One finding consistent across all three trials was the general tolerability of inhaled antibiotics. This agent seemed associated with minimal toxicity. The most commonly reported adverse events were cough and bronchospasm [16▪▪,17▪▪,18,19]. In instances where it was measured, serum drug levels of the agents delivered via nebulization were de minims.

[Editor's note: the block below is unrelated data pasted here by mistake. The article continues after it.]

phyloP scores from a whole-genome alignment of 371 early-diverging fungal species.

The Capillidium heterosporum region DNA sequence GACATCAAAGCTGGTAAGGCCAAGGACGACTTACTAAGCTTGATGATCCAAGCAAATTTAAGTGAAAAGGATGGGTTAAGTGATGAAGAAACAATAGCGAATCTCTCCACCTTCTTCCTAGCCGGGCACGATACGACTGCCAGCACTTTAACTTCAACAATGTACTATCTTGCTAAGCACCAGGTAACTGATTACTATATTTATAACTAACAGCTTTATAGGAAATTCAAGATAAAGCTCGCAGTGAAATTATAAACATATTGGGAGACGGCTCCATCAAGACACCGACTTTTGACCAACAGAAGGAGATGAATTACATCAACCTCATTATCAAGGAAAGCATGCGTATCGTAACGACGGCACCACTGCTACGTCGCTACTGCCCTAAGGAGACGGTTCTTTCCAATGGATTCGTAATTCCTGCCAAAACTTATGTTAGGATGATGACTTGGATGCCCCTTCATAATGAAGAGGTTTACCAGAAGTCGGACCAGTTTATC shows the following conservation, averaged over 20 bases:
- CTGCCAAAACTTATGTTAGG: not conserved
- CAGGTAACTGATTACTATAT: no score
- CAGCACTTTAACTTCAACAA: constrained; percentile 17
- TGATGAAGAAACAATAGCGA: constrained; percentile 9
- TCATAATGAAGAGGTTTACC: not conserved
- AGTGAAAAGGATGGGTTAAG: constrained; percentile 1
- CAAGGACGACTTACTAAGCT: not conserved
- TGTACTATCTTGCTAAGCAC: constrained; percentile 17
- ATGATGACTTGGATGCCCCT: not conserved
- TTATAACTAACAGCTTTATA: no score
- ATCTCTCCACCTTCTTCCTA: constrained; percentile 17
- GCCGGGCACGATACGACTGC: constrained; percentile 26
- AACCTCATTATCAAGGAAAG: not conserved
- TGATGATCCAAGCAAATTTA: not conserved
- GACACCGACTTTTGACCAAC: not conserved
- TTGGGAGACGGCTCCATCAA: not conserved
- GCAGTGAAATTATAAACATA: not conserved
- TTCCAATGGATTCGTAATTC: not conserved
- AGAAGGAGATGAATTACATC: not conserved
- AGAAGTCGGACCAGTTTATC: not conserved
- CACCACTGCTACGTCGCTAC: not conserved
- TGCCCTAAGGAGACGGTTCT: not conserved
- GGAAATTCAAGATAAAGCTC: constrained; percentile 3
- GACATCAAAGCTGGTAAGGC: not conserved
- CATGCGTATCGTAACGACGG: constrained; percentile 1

The most recent guidelines for nosocomial pneumonia from the American Thoracic Society and the Infectious Disease Society of America suggest ‘for patients with VAP due to gram-negative bacilli that are susceptible only to aminoglycosides or polymyxins, we suggest both inhaled and systemic antibiotics, rather than systemic antibiotics alone.’ . This represents a weak recommendation . The most recent clinical trials on this question indicate the appropriateness of this recommendation. Broad, early use of inhaled amikacin when a gram-negative pathogen is suspected seems inappropriate based on the findings of Kollef et al.[17▪▪,19] and the INHALE trial. These two reports also underscore that many of the potential benefits of targeted pulmonary antibiotic administration are ephemeral at best. Even with modern nebulizers and devices created to optimize drug delivery and timing of drug release during the respiratory cycle, no investigators have shown a benefit when the patient is already receiving initially appropriate systemic therapy. Rather, as the findings of Hassan et al. suggest, particularly when coupled with the results of the subgroup of patients given inappropriate therapy in the Kollef et al.[17▪▪] analysis, antibiotic nebulization represents one option for rescue therapy.